Posts Tagged ‘Retrial’


Florida Supreme Court Grants Re-trial for Death Row Case

Alejandra de la Fuente — October 28, 2016 @ 4:42 PM — Comments (0)

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In a unanimous decision, the Florida Supreme Court has vacated the conviction of Clemente Aguirre based on DNA evidence that points towards another suspect for the murder of Cheryl and Carol Williams in 2004.

Aguirre was convicted in 2006 for the double homicide after the prosecution found that 64 out of 67 bloody shoe impressions found inside the victims’ residence matched Aguirre’s footwear. In addition, forensic evidence showed that his clothes contained traces of blood that belonged to both Cheryl and Carol Williams. However, Aguirre has maintained his innocence and testified that he had found the bodies while trying to take some beer from his neighbor’s house. He attempted to revive Cheryl Williams and, once he was unsuccessful, ran without calling the police because he is currently an illegal immigrant who could face deportation.

After being denied by a circuit court on his appeal, the Florida Supreme Court has found that they “agree with Aguirre that the cumulative effect of the newly discovered evidence requires a new trial.” At the postconviction evidentiary hearing, Aguirre and his legal team showed that on 150 previously untested bloodstains from the crime scene, his blood was not present. Additionally, it showed that eight of the bloodstains matched someone else entirely: Samantha Williams, Cheryl’s daughter. Samantha had testified at Aguirre’s trial stating that she had found him “standing over her bed” at 2AM months before the murders. In addition, it was her boyfriend who found the bodies and was also her alibi, even though he testified that at the time of the murders he was “dead to the world” asleep.

However, the newly discovered evidence was not simply limited to the presence of Samantha’s blood at the crime scene. There is also proof that Samantha Williams also confessed to the double homicide to four different people.

The Florida Supreme Court’s opinion specifies that Samantha told her friend in 2010 that “demons in her head made her do it.” She also confessed to three of her former neighbors (in three separate instances) to the crime. While the State stated that her confessions were inadmissible as hearsay, the Supreme Court ruled that “the trial court erred by excluding … the testimony of three witnesses that another person had admitted, on three separate occasions, to committing the murder of which the defendant was convicted.”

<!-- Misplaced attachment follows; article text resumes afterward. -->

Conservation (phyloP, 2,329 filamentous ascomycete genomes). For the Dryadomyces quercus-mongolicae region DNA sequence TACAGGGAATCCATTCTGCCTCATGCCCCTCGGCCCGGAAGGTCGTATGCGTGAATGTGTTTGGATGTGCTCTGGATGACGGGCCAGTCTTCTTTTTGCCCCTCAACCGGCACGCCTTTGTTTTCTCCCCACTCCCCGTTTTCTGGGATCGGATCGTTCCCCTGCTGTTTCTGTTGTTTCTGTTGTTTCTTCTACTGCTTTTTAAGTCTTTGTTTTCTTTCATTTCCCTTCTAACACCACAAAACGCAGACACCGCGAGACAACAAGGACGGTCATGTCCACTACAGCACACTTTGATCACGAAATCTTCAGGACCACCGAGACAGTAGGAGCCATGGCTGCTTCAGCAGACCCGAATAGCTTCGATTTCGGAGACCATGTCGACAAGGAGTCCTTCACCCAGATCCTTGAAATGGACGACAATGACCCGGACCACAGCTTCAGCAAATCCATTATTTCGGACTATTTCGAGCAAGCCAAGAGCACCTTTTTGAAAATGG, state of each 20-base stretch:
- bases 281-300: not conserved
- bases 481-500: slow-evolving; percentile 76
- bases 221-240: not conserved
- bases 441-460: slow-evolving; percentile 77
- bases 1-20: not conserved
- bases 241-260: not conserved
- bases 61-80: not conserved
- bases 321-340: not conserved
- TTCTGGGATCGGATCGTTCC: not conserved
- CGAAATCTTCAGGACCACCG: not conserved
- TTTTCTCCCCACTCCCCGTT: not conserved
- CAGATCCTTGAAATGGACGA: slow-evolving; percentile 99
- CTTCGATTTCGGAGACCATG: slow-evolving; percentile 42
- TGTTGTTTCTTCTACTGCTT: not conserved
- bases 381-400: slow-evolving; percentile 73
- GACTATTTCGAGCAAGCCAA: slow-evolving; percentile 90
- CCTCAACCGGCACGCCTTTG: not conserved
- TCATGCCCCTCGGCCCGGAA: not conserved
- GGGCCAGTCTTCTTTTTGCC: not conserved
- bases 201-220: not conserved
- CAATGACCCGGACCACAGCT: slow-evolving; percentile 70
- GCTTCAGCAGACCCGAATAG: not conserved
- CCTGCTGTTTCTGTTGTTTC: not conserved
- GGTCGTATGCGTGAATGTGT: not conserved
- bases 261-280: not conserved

The Court concluded their decision by stating that “adding the newly discovered evidence to the pictures changes the focus entirely: No longer is Aguirre the creepy figure who appears over Samantha’s bed in the middle of the night; he is now the scapegoat for her crimes.” Because of the reasonable doubt this casts over Aguirre’s culpability, he will receive a re-trial.

To read the Florida Supreme Court’s full opinion, click here.

 

 

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Original Witness Testimonies that were Later Recanted will be Admissible in Murder Retrial

Kate Mathis — April 16, 2016 @ 8:48 AM — Comments (0)

A Criminal District Court Judge ruled on Monday, April 4, that trial transcripts from Jerome Morgan’s first murder trial would be admissible during his new trial next month. Morgan has served 20 years in Angola prison for the 1993 murder of a 17-year-old boy. He maintains his innocence of the crime in which Clarence Landry III was killed during a birthday party at a New Orleans East hotel.

The transcripts include the testimony of Hakim Shabazz and Kevin Johnson, who were teenagers at the time of Morgan’s conviction. Both men recanted in October 2013 during a post-conviction hearing, however, and the recantations will also be permitted during the retrial. Shabazz and Johnson testified that police and others pressured and coerced them into identifying Morgan as Landry’s killer.

In an Orleans Parish District Attorney’s Office bill of information, the witnesses were charged with perjury in January 2015 for their “inconsistent statements.” They are scheduled to appear in court on May 18, facing up to 40 years in prison, each. For fear of incriminating themselves in the perjury cases, neither Shabazz nor Johnson is expected to testify during Morgan’s retrial.

The Innocence Project New Orleans (IPNO), which has been working on Morgan’s case since 2010, helped overturn his conviction in January 2014. The defense team argued that Shabazz and Johnson’s 1994 testimony should be excluded from the retrial because they are unavailable to testify due to the perjury charges. In their motion, the defense attorneys argued that the prosecution would benefit from the witnesses being unavailable, and therefore have motive to prevent them from testifying. They also wrote that Morgan would not be implicated and that the state would have no case against him because Shabazz and Johnson would testify consistent with their recantations. Following the judge’s decision to admit the original testimonies, the director of IPNO, Emily Maw, stated that Morgan should not be in this position, and that it is a shame the courts, which have the power to stop what she called a frivolous prosecution, have not taken such actions.

Assistant district attorneys filed a state response, placing blame on IPNO attorneys, who they argue ignored legal ramifications regarding Shabazz and Johnson because they were so adamant about achieving favorable testimony for Morgan. The prosecutors wrote that IPNO should have advised the witnesses to consult with independent counsel but neglected to do so, and are now trying to hold the state responsible for their unavailability.